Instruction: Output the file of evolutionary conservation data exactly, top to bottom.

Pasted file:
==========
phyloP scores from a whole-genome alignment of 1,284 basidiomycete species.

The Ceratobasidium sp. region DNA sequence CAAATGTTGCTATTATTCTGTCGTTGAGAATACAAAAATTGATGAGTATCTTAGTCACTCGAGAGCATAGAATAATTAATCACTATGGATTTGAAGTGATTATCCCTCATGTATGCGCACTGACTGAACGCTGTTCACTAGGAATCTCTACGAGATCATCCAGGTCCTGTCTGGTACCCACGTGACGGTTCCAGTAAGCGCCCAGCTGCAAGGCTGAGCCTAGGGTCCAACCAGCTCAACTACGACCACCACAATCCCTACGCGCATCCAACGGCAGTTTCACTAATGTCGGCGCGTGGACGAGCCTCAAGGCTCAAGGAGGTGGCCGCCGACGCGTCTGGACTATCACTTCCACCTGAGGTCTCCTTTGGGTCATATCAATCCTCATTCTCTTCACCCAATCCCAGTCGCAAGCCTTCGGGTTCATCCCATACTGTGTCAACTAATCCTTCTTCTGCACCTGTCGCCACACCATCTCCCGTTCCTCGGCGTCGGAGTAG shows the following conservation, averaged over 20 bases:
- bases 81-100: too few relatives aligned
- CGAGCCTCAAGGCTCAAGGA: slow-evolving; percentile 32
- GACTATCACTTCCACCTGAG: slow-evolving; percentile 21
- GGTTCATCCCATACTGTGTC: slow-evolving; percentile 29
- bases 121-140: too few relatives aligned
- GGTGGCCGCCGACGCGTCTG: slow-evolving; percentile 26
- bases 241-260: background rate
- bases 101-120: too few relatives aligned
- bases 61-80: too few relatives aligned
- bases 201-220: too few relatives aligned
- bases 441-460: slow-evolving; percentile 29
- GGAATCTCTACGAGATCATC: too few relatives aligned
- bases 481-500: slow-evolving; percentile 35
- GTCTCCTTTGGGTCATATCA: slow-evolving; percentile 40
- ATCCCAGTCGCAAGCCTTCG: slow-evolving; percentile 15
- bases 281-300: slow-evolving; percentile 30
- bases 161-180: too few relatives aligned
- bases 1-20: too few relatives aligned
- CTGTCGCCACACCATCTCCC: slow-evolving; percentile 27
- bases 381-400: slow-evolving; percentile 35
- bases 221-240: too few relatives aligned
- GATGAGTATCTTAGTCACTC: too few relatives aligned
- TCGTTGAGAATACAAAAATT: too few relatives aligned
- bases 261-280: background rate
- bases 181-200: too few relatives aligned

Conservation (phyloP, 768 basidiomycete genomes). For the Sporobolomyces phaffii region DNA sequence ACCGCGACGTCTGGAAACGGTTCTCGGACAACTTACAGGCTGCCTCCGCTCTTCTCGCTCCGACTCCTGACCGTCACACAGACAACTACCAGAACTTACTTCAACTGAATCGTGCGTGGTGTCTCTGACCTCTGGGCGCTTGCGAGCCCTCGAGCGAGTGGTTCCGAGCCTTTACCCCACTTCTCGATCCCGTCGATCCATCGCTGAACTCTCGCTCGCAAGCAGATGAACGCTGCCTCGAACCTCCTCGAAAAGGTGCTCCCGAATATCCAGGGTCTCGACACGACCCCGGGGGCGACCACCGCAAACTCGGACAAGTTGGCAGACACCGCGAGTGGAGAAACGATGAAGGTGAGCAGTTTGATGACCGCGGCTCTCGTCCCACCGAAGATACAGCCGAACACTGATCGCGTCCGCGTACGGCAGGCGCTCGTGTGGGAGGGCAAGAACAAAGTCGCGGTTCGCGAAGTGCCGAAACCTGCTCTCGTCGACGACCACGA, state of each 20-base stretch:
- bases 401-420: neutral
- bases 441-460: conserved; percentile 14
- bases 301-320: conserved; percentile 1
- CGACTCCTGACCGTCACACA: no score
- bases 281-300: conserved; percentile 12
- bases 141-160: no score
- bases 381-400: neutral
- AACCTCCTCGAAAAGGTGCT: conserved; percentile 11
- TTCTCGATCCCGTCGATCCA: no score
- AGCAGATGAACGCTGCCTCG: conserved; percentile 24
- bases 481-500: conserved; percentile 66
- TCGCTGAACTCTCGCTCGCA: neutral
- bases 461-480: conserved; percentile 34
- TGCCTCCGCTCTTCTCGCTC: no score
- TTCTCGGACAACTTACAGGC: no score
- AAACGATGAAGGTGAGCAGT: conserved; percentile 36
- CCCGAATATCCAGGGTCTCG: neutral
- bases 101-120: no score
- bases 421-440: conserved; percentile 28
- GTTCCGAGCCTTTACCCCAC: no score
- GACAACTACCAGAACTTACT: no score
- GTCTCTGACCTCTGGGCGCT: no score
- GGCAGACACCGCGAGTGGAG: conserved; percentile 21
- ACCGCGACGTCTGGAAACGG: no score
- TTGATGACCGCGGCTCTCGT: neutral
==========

phyloP scores from a whole-genome alignment of 1,284 basidiomycete species.

The Ceratobasidium sp. region DNA sequence CAAATGTTGCTATTATTCTGTCGTTGAGAATACAAAAATTGATGAGTATCTTAGTCACTCGAGAGCATAGAATAATTAATCACTATGGATTTGAAGTGATTATCCCTCATGTATGCGCACTGACTGAACGCTGTTCACTAGGAATCTCTACGAGATCATCCAGGTCCTGTCTGGTACCCACGTGACGGTTCCAGTAAGCGCCCAGCTGCAAGGCTGAGCCTAGGGTCCAACCAGCTCAACTACGACCACCACAATCCCTACGCGCATCCAACGGCAGTTTCACTAATGTCGGCGCGTGGACGAGCCTCAAGGCTCAAGGAGGTGGCCGCCGACGCGTCTGGACTATCACTTCCACCTGAGGTCTCCTTTGGGTCATATCAATCCTCATTCTCTTCACCCAATCCCAGTCGCAAGCCTTCGGGTTCATCCCATACTGTGTCAACTAATCCTTCTTCTGCACCTGTCGCCACACCATCTCCCGTTCCTCGGCGTCGGAGTAG shows the following conservation, averaged over 20 bases:
- bases 81-100: too few relatives aligned
- CGAGCCTCAAGGCTCAAGGA: slow-evolving; percentile 32
- GACTATCACTTCCACCTGAG: slow-evolving; percentile 21
- GGTTCATCCCATACTGTGTC: slow-evolving; percentile 29
- bases 121-140: too few relatives aligned
- GGTGGCCGCCGACGCGTCTG: slow-evolving; percentile 26
- bases 241-260: background rate
- bases 101-120: too few relatives aligned
- bases 61-80: too few relatives aligned
- bases 201-220: too few relatives aligned
- bases 441-460: slow-evolving; percentile 29
- GGAATCTCTACGAGATCATC: too few relatives aligned
- bases 481-500: slow-evolving; percentile 35
- GTCTCCTTTGGGTCATATCA: slow-evolving; percentile 40
- ATCCCAGTCGCAAGCCTTCG: slow-evolving; percentile 15
- bases 281-300: slow-evolving; percentile 30
- bases 161-180: too few relatives aligned
- bases 1-20: too few relatives aligned
- CTGTCGCCACACCATCTCCC: slow-evolving; percentile 27
- bases 381-400: slow-evolving; percentile 35
- bases 221-240: too few relatives aligned
- GATGAGTATCTTAGTCACTC: too few relatives aligned
- TCGTTGAGAATACAAAAATT: too few relatives aligned
- bases 261-280: background rate
- bases 181-200: too few relatives aligned

Conservation (phyloP, 768 basidiomycete genomes). For the Sporobolomyces phaffii region DNA sequence ACCGCGACGTCTGGAAACGGTTCTCGGACAACTTACAGGCTGCCTCCGCTCTTCTCGCTCCGACTCCTGACCGTCACACAGACAACTACCAGAACTTACTTCAACTGAATCGTGCGTGGTGTCTCTGACCTCTGGGCGCTTGCGAGCCCTCGAGCGAGTGGTTCCGAGCCTTTACCCCACTTCTCGATCCCGTCGATCCATCGCTGAACTCTCGCTCGCAAGCAGATGAACGCTGCCTCGAACCTCCTCGAAAAGGTGCTCCCGAATATCCAGGGTCTCGACACGACCCCGGGGGCGACCACCGCAAACTCGGACAAGTTGGCAGACACCGCGAGTGGAGAAACGATGAAGGTGAGCAGTTTGATGACCGCGGCTCTCGTCCCACCGAAGATACAGCCGAACACTGATCGCGTCCGCGTACGGCAGGCGCTCGTGTGGGAGGGCAAGAACAAAGTCGCGGTTCGCGAAGTGCCGAAACCTGCTCTCGTCGACGACCACGA, state of each 20-base stretch:
- bases 401-420: neutral
- bases 441-460: conserved; percentile 14
- bases 301-320: conserved; percentile 1
- CGACTCCTGACCGTCACACA: no score
- bases 281-300: conserved; percentile 12
- bases 141-160: no score
- bases 381-400: neutral
- AACCTCCTCGAAAAGGTGCT: conserved; percentile 11
- TTCTCGATCCCGTCGATCCA: no score
- AGCAGATGAACGCTGCCTCG: conserved; percentile 24
- bases 481-500: conserved; percentile 66
- TCGCTGAACTCTCGCTCGCA: neutral
- bases 461-480: conserved; percentile 34
- TGCCTCCGCTCTTCTCGCTC: no score
- TTCTCGGACAACTTACAGGC: no score
- AAACGATGAAGGTGAGCAGT: conserved; percentile 36
- CCCGAATATCCAGGGTCTCG: neutral
- bases 101-120: no score
- bases 421-440: conserved; percentile 28
- GTTCCGAGCCTTTACCCCAC: no score
- GACAACTACCAGAACTTACT: no score
- GTCTCTGACCTCTGGGCGCT: no score
- GGCAGACACCGCGAGTGGAG: conserved; percentile 21
- ACCGCGACGTCTGGAAACGG: no score
- TTGATGACCGCGGCTCTCGT: neutral